Dave Holland - Bass instinct

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Arguably the most high profile jazz bassist on the planet and one of the most famous English jazz exports, Dave Holland returns this month with a new album which builds on his substantial career as a leader. Duncan Heining catches up with him on tour with Herbie Hancock and discovers the path Dave has taken in jazz since those early days back in England playing traditional jazz and carving his own career on a very different jazz scene in London.
Dave Holland - Bass instinct

It’s exactly 40 years ago that Wolverhampton-born bassist and composer Dave Holland left Britain to join Miles Davis’ band. As one of the world’s most successful musicians – and one of this country’s most noteworthy exports – that anniversary would be reason enough to celebrate. But better yet, Dave releases Pass It On, his new CD on his own Dare2 label, this month and it’s one of the best records of his long career.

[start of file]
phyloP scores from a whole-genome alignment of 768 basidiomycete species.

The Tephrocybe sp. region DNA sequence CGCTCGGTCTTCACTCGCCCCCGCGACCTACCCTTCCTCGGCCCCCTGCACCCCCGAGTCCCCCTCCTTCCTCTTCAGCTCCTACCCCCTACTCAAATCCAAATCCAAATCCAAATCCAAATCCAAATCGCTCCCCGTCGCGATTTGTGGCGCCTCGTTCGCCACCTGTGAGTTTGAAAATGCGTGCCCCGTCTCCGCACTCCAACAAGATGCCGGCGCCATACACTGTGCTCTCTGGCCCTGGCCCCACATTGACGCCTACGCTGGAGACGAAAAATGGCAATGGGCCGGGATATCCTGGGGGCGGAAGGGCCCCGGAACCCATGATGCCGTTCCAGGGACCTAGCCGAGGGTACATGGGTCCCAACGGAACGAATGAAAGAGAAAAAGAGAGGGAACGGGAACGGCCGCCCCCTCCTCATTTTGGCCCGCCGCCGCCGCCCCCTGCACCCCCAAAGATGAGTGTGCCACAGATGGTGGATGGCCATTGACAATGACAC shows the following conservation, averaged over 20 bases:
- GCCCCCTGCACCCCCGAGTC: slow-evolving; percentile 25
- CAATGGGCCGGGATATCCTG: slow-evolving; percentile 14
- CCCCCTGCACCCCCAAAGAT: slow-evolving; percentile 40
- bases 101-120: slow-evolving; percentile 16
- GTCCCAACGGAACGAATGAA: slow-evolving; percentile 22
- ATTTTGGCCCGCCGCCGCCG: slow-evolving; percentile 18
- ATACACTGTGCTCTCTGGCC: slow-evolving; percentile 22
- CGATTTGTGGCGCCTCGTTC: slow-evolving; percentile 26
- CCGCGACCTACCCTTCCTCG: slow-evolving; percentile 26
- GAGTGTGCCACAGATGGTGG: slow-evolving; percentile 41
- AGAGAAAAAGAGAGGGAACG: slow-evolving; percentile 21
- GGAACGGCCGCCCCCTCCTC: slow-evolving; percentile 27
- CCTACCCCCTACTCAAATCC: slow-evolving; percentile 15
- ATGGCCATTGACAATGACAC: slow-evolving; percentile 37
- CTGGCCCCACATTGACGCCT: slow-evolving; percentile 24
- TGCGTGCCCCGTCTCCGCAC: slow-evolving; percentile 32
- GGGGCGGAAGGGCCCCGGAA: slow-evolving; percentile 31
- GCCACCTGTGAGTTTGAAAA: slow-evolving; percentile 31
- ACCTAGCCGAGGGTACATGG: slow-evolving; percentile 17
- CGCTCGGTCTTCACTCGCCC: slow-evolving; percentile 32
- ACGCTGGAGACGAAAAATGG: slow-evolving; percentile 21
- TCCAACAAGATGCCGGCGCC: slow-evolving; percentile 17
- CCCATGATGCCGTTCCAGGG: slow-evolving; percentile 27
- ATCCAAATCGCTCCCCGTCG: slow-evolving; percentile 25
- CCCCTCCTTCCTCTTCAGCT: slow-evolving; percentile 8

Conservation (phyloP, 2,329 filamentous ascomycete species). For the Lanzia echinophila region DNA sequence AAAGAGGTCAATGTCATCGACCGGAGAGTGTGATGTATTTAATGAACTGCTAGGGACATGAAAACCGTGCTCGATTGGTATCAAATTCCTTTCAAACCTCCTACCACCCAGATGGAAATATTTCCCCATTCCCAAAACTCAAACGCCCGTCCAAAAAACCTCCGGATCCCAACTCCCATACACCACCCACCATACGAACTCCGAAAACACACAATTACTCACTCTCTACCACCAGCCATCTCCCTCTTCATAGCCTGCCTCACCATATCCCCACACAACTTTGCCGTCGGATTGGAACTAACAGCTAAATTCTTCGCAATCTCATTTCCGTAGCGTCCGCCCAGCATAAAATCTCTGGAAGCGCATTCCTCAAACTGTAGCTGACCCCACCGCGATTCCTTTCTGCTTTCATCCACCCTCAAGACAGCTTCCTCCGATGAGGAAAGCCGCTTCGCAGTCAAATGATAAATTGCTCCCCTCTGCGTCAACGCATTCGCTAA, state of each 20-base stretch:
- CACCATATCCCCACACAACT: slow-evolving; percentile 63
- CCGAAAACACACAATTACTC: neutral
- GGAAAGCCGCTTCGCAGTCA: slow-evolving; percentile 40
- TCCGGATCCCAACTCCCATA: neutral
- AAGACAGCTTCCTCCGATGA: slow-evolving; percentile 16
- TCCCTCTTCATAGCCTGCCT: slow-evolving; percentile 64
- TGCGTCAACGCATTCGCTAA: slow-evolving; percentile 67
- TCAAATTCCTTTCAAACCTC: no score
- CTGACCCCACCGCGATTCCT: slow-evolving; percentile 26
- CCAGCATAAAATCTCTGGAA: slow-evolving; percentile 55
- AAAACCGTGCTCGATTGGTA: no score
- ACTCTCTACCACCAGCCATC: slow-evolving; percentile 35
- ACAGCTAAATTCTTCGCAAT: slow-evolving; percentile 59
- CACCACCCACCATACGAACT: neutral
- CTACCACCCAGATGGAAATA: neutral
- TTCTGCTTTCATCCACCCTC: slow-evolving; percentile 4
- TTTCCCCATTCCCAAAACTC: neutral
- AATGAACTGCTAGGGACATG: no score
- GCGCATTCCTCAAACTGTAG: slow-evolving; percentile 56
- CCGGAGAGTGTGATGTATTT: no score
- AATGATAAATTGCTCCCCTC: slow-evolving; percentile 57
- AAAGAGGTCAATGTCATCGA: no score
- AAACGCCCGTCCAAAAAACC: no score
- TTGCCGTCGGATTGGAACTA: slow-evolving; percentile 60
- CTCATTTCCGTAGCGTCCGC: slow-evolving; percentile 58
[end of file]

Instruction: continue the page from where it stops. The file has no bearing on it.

Dave was just 21-years-old and had been in London just four years, when Miles came knocking. Though fresh out of school, he’d packed a career’s worth of musical experiences into his short time in the capital. Hindsight can give past events the appearance of inevitability. In Dave’s case, his talent was always going to shine forth but it was the combination of hard graft, commitment and a spirit of adventure that has seen his achievements flower and blossom. Oh, yeah – and a bit of luck and a little help from some friends.

Dave was in Hungary when we spoke, on a rest day while on a 10-week European tour with Herbie Hancock. Some rest day – doing press for the new CD. Pass It On features a sextet and one or two musicians new to Dave’s musical world. He’s quick, however, to point out that this group is no replacement for his well-established quintet but rather a new project and setting for him to explore.

This is an extract from Jazzwise Issue #124 – read the full article click here to subscribe and receive a FREE CD